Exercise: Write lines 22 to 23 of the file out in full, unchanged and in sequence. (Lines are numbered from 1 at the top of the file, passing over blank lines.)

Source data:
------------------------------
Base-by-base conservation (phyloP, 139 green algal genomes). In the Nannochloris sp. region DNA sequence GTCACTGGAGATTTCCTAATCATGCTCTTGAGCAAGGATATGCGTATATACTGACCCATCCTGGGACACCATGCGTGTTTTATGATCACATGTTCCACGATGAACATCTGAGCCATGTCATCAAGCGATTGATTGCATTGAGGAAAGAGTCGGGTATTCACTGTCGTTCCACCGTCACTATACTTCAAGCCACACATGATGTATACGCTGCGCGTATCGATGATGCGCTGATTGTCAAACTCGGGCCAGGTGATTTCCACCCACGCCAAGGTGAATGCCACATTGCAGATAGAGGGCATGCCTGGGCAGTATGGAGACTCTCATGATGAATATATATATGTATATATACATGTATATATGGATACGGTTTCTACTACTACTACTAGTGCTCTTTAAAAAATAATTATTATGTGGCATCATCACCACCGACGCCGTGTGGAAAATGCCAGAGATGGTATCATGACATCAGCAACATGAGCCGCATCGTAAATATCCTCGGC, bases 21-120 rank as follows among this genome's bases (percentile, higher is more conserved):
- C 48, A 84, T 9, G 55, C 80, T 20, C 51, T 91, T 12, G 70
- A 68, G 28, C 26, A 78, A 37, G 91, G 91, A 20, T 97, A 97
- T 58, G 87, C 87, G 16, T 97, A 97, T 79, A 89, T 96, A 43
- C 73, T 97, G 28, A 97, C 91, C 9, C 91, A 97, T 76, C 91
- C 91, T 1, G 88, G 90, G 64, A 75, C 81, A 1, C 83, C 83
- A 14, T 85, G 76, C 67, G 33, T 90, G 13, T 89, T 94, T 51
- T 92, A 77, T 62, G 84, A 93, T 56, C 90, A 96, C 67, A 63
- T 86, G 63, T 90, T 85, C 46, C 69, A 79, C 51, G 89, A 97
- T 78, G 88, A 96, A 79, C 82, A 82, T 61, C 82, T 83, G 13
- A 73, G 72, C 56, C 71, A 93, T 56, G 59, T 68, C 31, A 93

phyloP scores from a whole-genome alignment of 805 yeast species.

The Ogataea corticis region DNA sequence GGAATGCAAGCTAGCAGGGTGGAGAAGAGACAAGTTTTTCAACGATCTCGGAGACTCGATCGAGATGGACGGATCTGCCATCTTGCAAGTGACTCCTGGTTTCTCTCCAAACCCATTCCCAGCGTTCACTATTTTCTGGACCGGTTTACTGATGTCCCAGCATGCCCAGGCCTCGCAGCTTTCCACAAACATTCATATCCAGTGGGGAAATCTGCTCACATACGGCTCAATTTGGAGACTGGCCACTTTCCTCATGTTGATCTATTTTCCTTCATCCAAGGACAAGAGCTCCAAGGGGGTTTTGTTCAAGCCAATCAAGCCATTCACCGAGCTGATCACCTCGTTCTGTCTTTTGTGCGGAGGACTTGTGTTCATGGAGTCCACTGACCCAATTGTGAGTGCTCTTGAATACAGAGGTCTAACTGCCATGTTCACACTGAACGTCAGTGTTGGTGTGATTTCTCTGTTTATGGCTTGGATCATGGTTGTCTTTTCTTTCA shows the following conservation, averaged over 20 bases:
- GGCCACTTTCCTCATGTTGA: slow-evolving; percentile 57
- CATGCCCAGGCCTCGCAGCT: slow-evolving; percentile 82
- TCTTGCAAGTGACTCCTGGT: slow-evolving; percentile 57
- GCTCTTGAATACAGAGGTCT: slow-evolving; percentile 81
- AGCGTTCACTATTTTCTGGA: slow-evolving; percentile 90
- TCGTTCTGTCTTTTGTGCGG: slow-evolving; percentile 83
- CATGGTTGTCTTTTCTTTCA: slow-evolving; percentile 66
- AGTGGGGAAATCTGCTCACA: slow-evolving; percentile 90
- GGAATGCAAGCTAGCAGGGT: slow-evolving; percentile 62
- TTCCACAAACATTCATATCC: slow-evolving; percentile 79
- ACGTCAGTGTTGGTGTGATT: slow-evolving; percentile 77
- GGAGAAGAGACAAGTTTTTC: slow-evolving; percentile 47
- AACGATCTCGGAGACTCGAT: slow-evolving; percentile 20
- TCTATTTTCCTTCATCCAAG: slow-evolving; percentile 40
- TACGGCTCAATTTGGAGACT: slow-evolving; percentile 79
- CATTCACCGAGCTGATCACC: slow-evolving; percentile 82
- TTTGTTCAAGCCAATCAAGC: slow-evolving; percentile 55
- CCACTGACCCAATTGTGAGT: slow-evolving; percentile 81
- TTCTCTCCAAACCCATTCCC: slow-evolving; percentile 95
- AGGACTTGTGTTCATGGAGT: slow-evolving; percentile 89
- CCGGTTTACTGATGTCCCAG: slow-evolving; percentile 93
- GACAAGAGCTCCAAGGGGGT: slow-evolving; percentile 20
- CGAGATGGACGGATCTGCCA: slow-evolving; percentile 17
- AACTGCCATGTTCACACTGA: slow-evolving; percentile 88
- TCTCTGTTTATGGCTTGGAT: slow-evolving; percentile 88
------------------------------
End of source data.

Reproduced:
- GGAATGCAAGCTAGCAGGGT: slow-evolving; percentile 62
- TTCCACAAACATTCATATCC: slow-evolving; percentile 79